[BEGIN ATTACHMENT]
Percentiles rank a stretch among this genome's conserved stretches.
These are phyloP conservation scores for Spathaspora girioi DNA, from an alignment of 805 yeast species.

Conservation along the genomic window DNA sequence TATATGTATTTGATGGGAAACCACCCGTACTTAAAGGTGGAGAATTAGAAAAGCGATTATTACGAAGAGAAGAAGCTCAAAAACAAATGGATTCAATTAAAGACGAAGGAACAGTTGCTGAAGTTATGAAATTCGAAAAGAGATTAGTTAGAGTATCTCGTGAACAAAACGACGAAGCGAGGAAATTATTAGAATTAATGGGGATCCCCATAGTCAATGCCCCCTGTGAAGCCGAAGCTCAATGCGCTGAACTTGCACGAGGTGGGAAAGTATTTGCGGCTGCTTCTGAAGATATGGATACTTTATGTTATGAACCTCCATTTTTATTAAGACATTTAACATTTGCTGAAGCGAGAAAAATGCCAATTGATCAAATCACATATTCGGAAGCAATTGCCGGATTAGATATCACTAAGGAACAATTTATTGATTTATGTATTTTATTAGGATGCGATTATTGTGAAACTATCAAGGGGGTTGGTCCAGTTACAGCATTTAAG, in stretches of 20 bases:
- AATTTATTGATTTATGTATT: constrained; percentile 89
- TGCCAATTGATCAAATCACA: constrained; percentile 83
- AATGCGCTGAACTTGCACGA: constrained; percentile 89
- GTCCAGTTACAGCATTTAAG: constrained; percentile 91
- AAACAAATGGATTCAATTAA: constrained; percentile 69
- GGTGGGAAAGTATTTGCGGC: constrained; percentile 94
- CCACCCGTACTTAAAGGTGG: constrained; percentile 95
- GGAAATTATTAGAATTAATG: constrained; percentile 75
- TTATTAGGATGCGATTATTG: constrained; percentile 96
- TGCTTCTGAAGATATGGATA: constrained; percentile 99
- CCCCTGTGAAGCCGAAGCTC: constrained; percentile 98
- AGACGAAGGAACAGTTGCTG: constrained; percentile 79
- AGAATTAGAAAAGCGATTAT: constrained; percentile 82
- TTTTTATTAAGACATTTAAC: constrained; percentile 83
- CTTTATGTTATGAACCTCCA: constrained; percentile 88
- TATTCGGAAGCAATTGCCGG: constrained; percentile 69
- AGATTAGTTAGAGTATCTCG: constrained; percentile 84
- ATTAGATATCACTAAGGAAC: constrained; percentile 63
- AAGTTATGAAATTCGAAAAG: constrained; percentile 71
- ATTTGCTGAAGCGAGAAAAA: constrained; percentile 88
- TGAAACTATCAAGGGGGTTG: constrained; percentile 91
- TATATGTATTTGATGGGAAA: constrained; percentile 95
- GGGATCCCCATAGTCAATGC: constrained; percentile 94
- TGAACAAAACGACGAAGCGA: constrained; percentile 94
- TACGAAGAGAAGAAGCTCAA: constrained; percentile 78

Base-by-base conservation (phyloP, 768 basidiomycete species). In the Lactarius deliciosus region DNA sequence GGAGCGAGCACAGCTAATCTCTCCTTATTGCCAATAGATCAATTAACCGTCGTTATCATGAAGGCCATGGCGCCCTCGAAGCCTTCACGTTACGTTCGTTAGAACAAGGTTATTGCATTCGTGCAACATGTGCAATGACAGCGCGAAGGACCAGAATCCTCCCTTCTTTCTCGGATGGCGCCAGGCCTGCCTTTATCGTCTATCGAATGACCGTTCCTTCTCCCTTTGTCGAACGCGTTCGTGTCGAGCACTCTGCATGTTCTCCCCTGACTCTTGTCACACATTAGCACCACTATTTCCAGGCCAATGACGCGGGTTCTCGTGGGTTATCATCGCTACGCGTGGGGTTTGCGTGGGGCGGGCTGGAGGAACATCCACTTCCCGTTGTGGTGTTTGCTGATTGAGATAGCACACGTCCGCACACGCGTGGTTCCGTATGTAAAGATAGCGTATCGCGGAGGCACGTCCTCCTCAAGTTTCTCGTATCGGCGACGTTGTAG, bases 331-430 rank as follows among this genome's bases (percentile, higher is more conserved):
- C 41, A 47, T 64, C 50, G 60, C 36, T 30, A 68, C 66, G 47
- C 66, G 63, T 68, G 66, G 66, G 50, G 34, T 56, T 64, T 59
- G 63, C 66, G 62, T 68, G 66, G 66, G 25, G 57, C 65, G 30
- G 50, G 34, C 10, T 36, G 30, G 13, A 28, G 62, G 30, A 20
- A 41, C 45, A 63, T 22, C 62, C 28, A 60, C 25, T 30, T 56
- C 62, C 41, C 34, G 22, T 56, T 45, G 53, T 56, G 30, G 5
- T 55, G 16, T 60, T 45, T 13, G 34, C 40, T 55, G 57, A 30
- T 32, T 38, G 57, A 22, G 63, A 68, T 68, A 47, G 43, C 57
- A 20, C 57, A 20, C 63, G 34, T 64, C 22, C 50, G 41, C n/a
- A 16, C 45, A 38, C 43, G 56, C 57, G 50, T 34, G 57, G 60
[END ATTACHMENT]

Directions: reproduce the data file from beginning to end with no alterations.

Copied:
Percentiles rank a stretch among this genome's conserved stretches.
These are phyloP conservation scores for Spathaspora girioi DNA, from an alignment of 805 yeast species.

Conservation along the genomic window DNA sequence TATATGTATTTGATGGGAAACCACCCGTACTTAAAGGTGGAGAATTAGAAAAGCGATTATTACGAAGAGAAGAAGCTCAAAAACAAATGGATTCAATTAAAGACGAAGGAACAGTTGCTGAAGTTATGAAATTCGAAAAGAGATTAGTTAGAGTATCTCGTGAACAAAACGACGAAGCGAGGAAATTATTAGAATTAATGGGGATCCCCATAGTCAATGCCCCCTGTGAAGCCGAAGCTCAATGCGCTGAACTTGCACGAGGTGGGAAAGTATTTGCGGCTGCTTCTGAAGATATGGATACTTTATGTTATGAACCTCCATTTTTATTAAGACATTTAACATTTGCTGAAGCGAGAAAAATGCCAATTGATCAAATCACATATTCGGAAGCAATTGCCGGATTAGATATCACTAAGGAACAATTTATTGATTTATGTATTTTATTAGGATGCGATTATTGTGAAACTATCAAGGGGGTTGGTCCAGTTACAGCATTTAAG, in stretches of 20 bases:
- AATTTATTGATTTATGTATT: constrained; percentile 89
- TGCCAATTGATCAAATCACA: constrained; percentile 83
- AATGCGCTGAACTTGCACGA: constrained; percentile 89
- GTCCAGTTACAGCATTTAAG: constrained; percentile 91
- AAACAAATGGATTCAATTAA: constrained; percentile 69
- GGTGGGAAAGTATTTGCGGC: constrained; percentile 94
- CCACCCGTACTTAAAGGTGG: constrained; percentile 95
- GGAAATTATTAGAATTAATG: constrained; percentile 75
- TTATTAGGATGCGATTATTG: constrained; percentile 96
- TGCTTCTGAAGATATGGATA: constrained; percentile 99
- CCCCTGTGAAGCCGAAGCTC: constrained; percentile 98
- AGACGAAGGAACAGTTGCTG: constrained; percentile 79
- AGAATTAGAAAAGCGATTAT: constrained; percentile 82
- TTTTTATTAAGACATTTAAC: constrained; percentile 83
- CTTTATGTTATGAACCTCCA: constrained; percentile 88
- TATTCGGAAGCAATTGCCGG: constrained; percentile 69
- AGATTAGTTAGAGTATCTCG: constrained; percentile 84
- ATTAGATATCACTAAGGAAC: constrained; percentile 63
- AAGTTATGAAATTCGAAAAG: constrained; percentile 71
- ATTTGCTGAAGCGAGAAAAA: constrained; percentile 88
- TGAAACTATCAAGGGGGTTG: constrained; percentile 91
- TATATGTATTTGATGGGAAA: constrained; percentile 95
- GGGATCCCCATAGTCAATGC: constrained; percentile 94
- TGAACAAAACGACGAAGCGA: constrained; percentile 94
- TACGAAGAGAAGAAGCTCAA: constrained; percentile 78

Base-by-base conservation (phyloP, 768 basidiomycete species). In the Lactarius deliciosus region DNA sequence GGAGCGAGCACAGCTAATCTCTCCTTATTGCCAATAGATCAATTAACCGTCGTTATCATGAAGGCCATGGCGCCCTCGAAGCCTTCACGTTACGTTCGTTAGAACAAGGTTATTGCATTCGTGCAACATGTGCAATGACAGCGCGAAGGACCAGAATCCTCCCTTCTTTCTCGGATGGCGCCAGGCCTGCCTTTATCGTCTATCGAATGACCGTTCCTTCTCCCTTTGTCGAACGCGTTCGTGTCGAGCACTCTGCATGTTCTCCCCTGACTCTTGTCACACATTAGCACCACTATTTCCAGGCCAATGACGCGGGTTCTCGTGGGTTATCATCGCTACGCGTGGGGTTTGCGTGGGGCGGGCTGGAGGAACATCCACTTCCCGTTGTGGTGTTTGCTGATTGAGATAGCACACGTCCGCACACGCGTGGTTCCGTATGTAAAGATAGCGTATCGCGGAGGCACGTCCTCCTCAAGTTTCTCGTATCGGCGACGTTGTAG, bases 331-430 rank as follows among this genome's bases (percentile, higher is more conserved):
- C 41, A 47, T 64, C 50, G 60, C 36, T 30, A 68, C 66, G 47
- C 66, G 63, T 68, G 66, G 66, G 50, G 34, T 56, T 64, T 59
- G 63, C 66, G 62, T 68, G 66, G 66, G 25, G 57, C 65, G 30
- G 50, G 34, C 10, T 36, G 30, G 13, A 28, G 62, G 30, A 20
- A 41, C 45, A 63, T 22, C 62, C 28, A 60, C 25, T 30, T 56
- C 62, C 41, C 34, G 22, T 56, T 45, G 53, T 56, G 30, G 5
- T 55, G 16, T 60, T 45, T 13, G 34, C 40, T 55, G 57, A 30
- T 32, T 38, G 57, A 22, G 63, A 68, T 68, A 47, G 43, C 57
- A 20, C 57, A 20, C 63, G 34, T 64, C 22, C 50, G 41, C n/a
- A 16, C 45, A 38, C 43, G 56, C 57, G 50, T 34, G 57, G 60